Color Trends Fall/Winter 2012 – Converge and Compliments vs. Algebra

Converge.image from Pantone Color Trends for Fall-Winter 2112 - 2013

This final pallet, and article of my series intended to provide inspiration for personalizing and using the new color trends for Fall/Winter 2012/2013 explores another darker color groups, Converge. I saved dark pallets for last, because even I am challenged by yielding a great design result from such somber color groups.

I have to be honest – I am not really a trends person. I tend to head in the other direction, and gravitate toward making a personal statement – because I can. It took years for me to realize that many people can’t visualize the end result from chips or description. It’s a surprise for a person who is a natural with color, just I suppose, as skilled mathematicians can’t imagine how dullards like myself can’t grasp the mechanics of it.

Color is a science, and color trends are great because color experts have used their considerable experience to narrow colors to combinations that work from literally millions of variations to less than 10 pallets introduced bi-annually. Pantone standardizes these colors so that they print uniformly, and home decor and fashion products sold at the retail level are color consistent.

The challenge of trends is making them yours. Like higher math, there are formulas that enable users to slice through exhaustive experimentation providing a solid foundations on which to create.

In college astronomy, if you want to figure out the diameter of a  globular cluster that is 10 minutes of arc in diameter and 8.5 kpc away, (assuming you can get that far) you use this formula to begin:

Doesn’t mean much to you? You’re not alone – I cried trying to do this. Finally, the professor tore the paper up, separating the formula into 4 pieces,  explaining that if I had two of 3 pieces of the information (Arc, Length, or Distance) that I could arrange the parts respectively in any order to ask the question and attain the missing piece of information. I looked at him dewey-eyed and said, “like designing a room layout?” He was quiet for a moment before conceding thoughtfully, “I suppose so…” I think we have both used that analogy since…

Let’s give it a try on Pantone’s Converge – a variation of  Converge’s teal shade resides lower left in our color wheel. Unlike math it need not be a literal representation. Choose a color or two that you respond to and look for a compliment to begin thinking about other elements and colors showcased in your room.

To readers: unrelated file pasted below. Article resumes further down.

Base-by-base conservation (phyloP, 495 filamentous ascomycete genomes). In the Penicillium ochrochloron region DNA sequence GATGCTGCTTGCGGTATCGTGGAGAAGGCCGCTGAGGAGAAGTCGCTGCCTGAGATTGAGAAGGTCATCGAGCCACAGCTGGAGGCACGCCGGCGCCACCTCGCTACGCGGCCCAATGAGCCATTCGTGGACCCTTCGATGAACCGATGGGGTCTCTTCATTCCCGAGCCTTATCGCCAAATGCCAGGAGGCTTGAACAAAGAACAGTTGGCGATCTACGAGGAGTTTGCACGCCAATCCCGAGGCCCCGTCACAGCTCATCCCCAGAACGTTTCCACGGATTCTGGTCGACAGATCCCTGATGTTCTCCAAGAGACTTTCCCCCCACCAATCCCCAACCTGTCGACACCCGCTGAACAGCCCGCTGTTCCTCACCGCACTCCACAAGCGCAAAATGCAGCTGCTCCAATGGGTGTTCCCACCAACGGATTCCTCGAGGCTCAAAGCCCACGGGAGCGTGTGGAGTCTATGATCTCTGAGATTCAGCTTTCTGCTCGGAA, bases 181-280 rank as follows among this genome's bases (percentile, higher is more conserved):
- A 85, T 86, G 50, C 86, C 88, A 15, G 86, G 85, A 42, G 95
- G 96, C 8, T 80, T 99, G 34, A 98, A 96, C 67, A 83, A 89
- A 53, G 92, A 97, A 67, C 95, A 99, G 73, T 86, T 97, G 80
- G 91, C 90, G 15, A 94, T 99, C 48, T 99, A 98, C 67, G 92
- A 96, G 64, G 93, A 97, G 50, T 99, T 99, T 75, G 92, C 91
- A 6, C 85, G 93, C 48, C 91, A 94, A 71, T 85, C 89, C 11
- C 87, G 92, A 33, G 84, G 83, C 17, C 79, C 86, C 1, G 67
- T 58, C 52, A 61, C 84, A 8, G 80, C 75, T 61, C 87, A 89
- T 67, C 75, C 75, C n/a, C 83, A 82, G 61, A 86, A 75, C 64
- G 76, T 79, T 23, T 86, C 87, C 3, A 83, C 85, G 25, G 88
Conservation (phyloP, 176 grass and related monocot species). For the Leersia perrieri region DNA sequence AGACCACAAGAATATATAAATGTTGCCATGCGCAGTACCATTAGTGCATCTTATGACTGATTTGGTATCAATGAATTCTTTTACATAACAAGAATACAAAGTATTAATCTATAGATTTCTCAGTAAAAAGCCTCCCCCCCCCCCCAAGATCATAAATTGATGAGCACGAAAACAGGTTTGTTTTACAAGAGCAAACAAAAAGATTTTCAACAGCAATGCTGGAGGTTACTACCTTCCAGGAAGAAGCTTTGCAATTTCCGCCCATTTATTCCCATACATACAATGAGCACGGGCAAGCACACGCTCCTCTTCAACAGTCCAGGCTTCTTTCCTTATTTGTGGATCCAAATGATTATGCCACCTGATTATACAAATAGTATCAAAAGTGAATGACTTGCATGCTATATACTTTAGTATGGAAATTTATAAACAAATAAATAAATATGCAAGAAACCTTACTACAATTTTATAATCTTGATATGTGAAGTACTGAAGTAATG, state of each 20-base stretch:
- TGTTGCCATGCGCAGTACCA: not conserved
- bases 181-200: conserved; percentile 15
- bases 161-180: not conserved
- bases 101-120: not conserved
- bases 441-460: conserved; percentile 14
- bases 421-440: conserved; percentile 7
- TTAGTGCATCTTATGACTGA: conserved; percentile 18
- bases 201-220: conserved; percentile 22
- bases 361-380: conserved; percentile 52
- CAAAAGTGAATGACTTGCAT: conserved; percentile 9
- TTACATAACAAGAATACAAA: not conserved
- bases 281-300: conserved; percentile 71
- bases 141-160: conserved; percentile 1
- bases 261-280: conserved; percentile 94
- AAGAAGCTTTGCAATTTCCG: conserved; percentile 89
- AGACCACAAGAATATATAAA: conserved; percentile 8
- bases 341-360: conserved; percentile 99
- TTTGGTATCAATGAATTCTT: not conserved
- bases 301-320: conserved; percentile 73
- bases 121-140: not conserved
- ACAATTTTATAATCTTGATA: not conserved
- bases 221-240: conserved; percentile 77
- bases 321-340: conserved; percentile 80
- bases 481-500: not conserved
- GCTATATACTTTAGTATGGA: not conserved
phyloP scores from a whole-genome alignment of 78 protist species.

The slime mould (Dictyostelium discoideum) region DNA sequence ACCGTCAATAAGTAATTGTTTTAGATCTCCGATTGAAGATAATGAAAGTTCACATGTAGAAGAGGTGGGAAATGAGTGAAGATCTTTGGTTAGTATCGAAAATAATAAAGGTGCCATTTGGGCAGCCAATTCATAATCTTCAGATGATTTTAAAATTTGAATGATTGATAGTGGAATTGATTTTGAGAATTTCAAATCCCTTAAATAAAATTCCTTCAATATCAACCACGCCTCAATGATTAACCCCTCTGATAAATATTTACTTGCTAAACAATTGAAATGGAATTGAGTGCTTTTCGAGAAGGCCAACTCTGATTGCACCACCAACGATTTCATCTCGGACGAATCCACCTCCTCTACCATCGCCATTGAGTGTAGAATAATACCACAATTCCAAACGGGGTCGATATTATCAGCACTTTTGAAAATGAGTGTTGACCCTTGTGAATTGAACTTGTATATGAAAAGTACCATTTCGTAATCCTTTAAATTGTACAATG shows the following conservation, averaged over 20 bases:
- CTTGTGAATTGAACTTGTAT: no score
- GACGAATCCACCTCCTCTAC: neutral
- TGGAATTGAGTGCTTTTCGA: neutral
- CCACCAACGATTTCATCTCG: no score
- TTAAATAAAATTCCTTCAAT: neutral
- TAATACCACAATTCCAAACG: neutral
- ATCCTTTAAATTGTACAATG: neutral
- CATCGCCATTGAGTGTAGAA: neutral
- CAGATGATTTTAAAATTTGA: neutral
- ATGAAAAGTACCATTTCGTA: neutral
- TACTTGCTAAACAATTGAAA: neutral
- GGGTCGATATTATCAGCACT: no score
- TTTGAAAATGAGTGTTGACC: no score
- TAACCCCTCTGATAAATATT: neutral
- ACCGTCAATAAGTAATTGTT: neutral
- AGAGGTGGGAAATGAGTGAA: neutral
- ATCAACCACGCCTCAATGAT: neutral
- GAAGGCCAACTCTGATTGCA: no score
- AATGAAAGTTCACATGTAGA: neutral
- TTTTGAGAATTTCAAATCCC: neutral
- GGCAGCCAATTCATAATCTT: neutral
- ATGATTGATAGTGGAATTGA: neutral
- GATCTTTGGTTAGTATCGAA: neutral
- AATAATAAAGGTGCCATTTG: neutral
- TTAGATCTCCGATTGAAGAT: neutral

A compliment in the strictest interpretation will be the color directly opposite of our teal selection on the color wheel – but to personalize, slice the color wheel in half.

Cut up the halves in two piles and try combos of any color(s) that reside on opposite halves of your former wheel.

Now cut up some pictures from magazine or shops online of furnishings (or pics similar to furnishings you own) and put them together. A great way to do this is by purchasing a few Benjamin Moore paint color sheets (about $4 each) to chose your background.

Now decide what percentage of color you can handle, and where you will put that color – every room is a box with 6 sides, including floor and ceiling.

BM Tulip Red abd Venezeulan Sea Paints

Here’s a variation on our Converge Teal – it is not the true Pantone color – this gets the vibe, but tailors it to your style. Now find elements that bring in the complimentary shades you respond to. Create your own formula.

1. Saturate Color – 60 (wall) / 30 (furnishings) / 10 (accessoroes)  – lots of saturated color!

File name: red-warms-teal-and-creates-balance-image-from-house-beautiful-magazine.jpg

2. Change your formula around to adjust the saturation of color to suit your color tolerance.

A lighter and just as bright variation on Teal + Compliment, image from Tobi Fairly's website.

Using your 60/30/10 rule, move those proportions around to let that 10% carry your color weight for less bright color. As above, you can also change the compliment to get that blend of warm and cool that creates balance and makes your space you.

Let’s try it again – our Converge contribution is green. With its complement, it’s 30% but olive is brightened by the 60% chocolate walls:

Rockies Brown (2107-30) by Benjamin Moore

Rose and Green again at 10% creating suggestion instead of saturation, but impact is 100%.

image from ous Beautiful

Try it with accents!

Find loads of accents, compliments and color at large at